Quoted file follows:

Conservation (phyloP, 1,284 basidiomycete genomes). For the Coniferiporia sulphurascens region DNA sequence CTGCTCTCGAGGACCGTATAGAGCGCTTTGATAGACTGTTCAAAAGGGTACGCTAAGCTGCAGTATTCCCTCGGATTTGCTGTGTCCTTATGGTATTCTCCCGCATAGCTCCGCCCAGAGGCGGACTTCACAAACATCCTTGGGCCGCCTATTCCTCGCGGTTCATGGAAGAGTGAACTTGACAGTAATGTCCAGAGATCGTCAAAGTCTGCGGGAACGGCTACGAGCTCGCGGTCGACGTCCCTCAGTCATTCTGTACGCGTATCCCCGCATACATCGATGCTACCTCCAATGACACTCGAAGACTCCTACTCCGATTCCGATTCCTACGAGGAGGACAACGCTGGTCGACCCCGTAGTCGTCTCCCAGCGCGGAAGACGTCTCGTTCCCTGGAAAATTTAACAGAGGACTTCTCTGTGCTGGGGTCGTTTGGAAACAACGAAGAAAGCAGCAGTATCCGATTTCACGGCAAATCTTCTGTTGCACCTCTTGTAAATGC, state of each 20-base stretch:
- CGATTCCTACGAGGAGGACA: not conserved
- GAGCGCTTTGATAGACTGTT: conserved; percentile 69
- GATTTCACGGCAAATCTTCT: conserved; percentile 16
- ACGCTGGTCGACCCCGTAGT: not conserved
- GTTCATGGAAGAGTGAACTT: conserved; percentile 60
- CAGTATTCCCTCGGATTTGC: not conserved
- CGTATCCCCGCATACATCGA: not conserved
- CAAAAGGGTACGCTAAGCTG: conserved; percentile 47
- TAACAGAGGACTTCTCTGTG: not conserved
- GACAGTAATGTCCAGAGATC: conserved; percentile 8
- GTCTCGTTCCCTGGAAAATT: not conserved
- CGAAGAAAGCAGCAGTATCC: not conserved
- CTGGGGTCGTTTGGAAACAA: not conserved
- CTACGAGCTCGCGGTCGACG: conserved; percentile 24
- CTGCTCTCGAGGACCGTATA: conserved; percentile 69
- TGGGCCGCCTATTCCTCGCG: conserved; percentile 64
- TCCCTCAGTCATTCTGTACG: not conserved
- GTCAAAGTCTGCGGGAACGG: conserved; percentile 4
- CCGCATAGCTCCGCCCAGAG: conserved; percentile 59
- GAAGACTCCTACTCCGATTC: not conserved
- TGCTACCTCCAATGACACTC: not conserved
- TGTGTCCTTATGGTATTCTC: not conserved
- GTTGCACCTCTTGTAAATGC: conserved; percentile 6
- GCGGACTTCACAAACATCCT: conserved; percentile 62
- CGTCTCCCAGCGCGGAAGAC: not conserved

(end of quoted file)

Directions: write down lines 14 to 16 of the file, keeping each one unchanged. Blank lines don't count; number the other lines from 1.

- CTGGGGTCGTTTGGAAACAA: not conserved
- CTACGAGCTCGCGGTCGACG: conserved; percentile 24
- CTGCTCTCGAGGACCGTATA: conserved; percentile 69